Paradigms, Models, Scenarios and Practices for more sustainability

 While the notion of sustainability continues to be associated with the Brundtland Report (1987) and the concept of sustainable development, it is increasingly seeking to emancipate itself in order to provide a representation of the world that is consistent with the aspirations of the moment. Everything must be sustainable; agriculture, food, natural resources, biodiversity, water, energy, cities, territories, tourism... At the risk of falling into overkill and excess, our social model must be part of a strong sustainability and refuse any compromise with possible cover-ups (we can mention here green growth, green washing, decoupling or even the latest creation, sustainable innovation). 

This enthusiasm and its expectations for more sustainability go beyond the environmental framework. Indeed, if reducing our ecological footprint is a necessity, it is associated with other objectives (the famous SDGs) that claim a certain legitimacy. The eradication of poverty, the reduction of inequalities, access for all to education, electricity and water, the development of 100% renewable energy... are part of a political discourse, targets of major international institutions, but also demands from the world's citizens. The recent events in France, the movement of yellow vests, is an excellent illustration of this. Motivated by the increase in the domestic consumption tax on energy products, this movement has gradually been extended to other social demands (increase in purchasing power, maintenance of public services, improvement of democracy, etc.), and then spread to a large number of countries (Germany, Belgium, Spain, Ireland, United Kingdom, etc.).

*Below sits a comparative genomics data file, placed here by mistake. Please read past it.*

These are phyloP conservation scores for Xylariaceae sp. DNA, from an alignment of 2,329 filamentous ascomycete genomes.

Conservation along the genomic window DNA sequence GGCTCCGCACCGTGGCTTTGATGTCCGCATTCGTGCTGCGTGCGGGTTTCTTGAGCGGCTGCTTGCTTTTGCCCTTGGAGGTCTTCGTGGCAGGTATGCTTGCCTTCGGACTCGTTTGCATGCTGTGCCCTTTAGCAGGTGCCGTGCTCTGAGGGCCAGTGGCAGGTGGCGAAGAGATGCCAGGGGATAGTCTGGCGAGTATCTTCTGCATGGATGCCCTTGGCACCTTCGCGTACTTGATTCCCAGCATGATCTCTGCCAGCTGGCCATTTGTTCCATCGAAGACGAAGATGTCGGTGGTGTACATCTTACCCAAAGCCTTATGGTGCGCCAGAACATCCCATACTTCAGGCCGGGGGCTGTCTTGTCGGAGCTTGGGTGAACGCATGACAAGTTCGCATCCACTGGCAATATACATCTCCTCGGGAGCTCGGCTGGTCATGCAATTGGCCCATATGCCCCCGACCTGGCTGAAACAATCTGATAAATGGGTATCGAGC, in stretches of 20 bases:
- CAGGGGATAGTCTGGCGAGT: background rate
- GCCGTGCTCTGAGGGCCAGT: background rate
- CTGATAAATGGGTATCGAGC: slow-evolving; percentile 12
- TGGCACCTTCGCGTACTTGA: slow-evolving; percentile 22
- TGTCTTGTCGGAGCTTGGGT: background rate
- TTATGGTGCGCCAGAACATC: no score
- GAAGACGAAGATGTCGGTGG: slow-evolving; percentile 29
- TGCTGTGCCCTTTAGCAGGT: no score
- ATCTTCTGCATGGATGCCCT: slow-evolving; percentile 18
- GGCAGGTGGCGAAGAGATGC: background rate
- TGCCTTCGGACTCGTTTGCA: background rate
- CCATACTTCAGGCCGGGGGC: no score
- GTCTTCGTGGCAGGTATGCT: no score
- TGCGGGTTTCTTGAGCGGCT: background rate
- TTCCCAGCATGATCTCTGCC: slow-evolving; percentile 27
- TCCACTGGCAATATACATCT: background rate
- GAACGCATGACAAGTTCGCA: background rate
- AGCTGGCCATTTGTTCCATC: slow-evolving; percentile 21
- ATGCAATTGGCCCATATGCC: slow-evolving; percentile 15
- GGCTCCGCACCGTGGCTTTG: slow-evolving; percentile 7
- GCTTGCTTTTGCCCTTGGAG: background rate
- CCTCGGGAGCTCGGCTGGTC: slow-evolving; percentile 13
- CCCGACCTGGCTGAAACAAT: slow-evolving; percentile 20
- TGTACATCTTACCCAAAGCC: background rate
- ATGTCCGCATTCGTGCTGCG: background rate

The call for papers intends to use these facts and expectations to question the paradigms, models, scenarios and practices that embody this thirst for sustainability. As curious as it may seem, subjects such as renewable energies, participatory democracy, organic farming and eco-cities did not wait to be driven by the wave of sustainability to claim certain practices or propose alternative representations. As a result, one may wonder what meaning should be given to the very idea of sustainability and the representations it conveys. 

     The organizers of the symposium intend to focus on the following themes, however, any proposal that raises debate or questions about sustainability will be carefully considered: 

1° How do the different sciences approach the question of sustainability, are there important differences between the Social Sciences, Engineering Sciences, Life and Earth Sciences? Do the Social Sciences have a unanimous and universal vision of sustainability or should we distinguish Economics (and their approach in terms of weak and strong sustainability) from the Communication Sciences or other Social Sciences (geography, sociology, anthropology...). This first theme aims to propose a collection of representations on sustainability and to initiate debates around an interdisciplinary or transdisciplinary approach to sustainability.